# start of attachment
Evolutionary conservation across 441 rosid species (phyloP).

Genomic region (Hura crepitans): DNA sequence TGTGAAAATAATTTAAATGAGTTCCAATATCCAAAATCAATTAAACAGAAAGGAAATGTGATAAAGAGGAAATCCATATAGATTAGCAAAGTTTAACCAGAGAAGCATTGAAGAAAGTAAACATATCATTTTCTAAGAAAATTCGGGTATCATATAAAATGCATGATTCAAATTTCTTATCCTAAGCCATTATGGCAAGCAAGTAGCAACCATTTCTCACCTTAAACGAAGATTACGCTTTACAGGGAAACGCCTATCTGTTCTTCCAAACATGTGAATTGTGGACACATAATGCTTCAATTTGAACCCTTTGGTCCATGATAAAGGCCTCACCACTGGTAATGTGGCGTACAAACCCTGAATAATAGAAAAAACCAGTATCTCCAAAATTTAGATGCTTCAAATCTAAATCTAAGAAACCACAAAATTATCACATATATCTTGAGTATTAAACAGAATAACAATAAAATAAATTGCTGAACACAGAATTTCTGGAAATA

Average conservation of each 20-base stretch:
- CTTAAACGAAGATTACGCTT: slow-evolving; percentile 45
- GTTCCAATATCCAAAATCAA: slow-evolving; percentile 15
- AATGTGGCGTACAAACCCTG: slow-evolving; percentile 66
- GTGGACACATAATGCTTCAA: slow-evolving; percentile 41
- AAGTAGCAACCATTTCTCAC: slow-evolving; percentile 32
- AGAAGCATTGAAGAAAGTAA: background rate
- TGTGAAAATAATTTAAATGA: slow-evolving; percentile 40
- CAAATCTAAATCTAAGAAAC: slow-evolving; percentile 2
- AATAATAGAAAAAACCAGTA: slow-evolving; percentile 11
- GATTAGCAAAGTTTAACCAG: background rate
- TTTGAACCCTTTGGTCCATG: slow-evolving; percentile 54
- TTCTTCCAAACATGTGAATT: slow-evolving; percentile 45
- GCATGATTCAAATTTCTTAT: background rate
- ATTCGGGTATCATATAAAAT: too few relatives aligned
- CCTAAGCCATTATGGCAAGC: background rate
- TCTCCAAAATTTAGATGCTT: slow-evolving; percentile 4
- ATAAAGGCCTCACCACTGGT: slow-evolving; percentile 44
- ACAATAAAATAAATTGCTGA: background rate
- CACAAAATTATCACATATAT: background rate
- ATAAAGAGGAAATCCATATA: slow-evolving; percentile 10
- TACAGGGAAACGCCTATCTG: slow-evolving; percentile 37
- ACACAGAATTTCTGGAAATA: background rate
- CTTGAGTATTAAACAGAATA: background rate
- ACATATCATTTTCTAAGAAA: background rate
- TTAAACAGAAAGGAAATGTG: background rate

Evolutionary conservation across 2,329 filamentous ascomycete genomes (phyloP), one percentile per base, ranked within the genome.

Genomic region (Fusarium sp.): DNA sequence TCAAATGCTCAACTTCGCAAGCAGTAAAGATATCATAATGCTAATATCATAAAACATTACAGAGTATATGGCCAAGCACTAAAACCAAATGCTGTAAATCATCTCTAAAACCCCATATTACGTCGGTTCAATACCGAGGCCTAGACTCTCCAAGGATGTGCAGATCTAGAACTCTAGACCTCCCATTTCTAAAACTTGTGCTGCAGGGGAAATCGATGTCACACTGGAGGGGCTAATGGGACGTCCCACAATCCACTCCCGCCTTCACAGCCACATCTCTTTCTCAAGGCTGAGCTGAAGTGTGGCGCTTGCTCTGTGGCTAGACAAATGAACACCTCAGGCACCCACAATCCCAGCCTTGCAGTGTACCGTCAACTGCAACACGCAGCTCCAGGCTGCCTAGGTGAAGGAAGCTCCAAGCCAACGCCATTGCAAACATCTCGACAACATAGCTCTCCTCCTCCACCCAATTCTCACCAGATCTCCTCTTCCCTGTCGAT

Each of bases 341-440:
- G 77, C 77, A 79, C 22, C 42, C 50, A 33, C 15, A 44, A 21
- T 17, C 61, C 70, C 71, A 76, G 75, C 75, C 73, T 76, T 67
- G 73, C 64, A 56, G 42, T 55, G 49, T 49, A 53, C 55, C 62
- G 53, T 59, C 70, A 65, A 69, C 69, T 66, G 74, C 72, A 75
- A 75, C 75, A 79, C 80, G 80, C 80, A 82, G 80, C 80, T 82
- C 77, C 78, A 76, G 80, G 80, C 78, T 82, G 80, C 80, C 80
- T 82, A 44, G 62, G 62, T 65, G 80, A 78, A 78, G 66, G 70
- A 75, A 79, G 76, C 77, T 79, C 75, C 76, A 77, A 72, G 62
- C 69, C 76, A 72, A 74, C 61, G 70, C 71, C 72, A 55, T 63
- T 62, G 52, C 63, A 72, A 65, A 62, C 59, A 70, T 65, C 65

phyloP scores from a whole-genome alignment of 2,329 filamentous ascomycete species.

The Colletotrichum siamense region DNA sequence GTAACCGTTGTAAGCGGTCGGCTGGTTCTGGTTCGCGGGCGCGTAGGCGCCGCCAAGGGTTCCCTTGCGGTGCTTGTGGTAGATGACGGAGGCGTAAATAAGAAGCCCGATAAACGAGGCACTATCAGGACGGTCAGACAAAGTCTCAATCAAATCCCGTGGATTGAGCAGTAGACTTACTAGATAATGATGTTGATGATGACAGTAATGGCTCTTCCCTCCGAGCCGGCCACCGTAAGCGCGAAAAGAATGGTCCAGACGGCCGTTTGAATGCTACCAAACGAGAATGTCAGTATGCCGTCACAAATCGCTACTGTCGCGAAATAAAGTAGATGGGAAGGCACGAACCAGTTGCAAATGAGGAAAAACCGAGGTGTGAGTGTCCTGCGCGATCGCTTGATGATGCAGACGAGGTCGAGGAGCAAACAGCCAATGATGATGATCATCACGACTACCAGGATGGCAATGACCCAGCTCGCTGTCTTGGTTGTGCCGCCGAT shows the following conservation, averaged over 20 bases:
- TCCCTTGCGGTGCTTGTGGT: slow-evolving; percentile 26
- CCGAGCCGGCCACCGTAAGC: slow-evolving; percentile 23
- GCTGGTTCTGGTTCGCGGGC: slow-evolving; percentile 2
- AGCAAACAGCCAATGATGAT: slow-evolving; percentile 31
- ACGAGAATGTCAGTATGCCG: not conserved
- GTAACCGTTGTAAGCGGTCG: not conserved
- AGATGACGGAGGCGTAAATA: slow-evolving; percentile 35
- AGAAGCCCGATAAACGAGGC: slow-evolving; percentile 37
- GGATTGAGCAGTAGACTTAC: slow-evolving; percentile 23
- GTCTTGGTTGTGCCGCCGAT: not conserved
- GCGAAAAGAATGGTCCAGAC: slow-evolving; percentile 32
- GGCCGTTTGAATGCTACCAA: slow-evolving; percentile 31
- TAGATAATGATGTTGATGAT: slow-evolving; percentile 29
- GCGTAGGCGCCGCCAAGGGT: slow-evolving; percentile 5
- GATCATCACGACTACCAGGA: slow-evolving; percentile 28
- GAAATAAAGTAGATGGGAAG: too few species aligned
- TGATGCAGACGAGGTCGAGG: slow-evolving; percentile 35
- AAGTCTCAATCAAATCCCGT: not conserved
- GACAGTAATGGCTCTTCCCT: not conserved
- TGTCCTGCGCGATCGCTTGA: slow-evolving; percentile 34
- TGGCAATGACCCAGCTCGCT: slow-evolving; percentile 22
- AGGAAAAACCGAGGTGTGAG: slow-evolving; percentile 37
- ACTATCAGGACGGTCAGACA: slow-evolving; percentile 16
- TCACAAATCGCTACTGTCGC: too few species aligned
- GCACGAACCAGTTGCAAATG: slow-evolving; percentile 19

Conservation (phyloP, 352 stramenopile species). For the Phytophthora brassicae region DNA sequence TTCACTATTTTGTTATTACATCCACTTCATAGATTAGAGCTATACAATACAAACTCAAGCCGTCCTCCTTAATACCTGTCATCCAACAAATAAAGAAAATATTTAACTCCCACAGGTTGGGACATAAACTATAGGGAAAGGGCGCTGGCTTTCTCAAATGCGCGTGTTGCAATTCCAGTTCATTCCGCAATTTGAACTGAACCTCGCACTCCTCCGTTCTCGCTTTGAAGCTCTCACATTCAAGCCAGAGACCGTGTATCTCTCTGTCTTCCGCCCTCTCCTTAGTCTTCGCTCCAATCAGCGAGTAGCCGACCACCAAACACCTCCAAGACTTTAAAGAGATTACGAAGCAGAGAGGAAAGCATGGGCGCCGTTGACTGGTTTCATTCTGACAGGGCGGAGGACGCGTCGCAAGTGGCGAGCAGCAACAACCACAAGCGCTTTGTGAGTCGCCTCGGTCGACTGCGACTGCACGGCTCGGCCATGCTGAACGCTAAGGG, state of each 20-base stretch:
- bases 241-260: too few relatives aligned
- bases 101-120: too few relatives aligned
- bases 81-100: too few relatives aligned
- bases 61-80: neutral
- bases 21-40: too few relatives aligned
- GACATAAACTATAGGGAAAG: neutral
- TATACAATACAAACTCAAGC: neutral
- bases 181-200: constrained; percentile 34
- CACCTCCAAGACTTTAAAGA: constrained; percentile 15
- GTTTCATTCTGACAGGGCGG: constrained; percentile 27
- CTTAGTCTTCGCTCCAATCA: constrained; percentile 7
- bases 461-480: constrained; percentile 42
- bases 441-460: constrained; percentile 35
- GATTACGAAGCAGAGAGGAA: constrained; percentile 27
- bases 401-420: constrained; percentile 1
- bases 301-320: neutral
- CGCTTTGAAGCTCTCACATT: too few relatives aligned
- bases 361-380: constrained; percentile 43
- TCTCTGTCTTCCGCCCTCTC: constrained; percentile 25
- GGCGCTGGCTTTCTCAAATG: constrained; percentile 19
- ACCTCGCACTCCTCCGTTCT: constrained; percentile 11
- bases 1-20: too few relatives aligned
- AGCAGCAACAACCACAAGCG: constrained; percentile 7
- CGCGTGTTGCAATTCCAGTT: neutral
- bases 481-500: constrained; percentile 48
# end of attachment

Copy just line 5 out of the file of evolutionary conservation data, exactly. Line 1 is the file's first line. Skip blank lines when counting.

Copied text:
- GTTCCAATATCCAAAATCAA: slow-evolving; percentile 15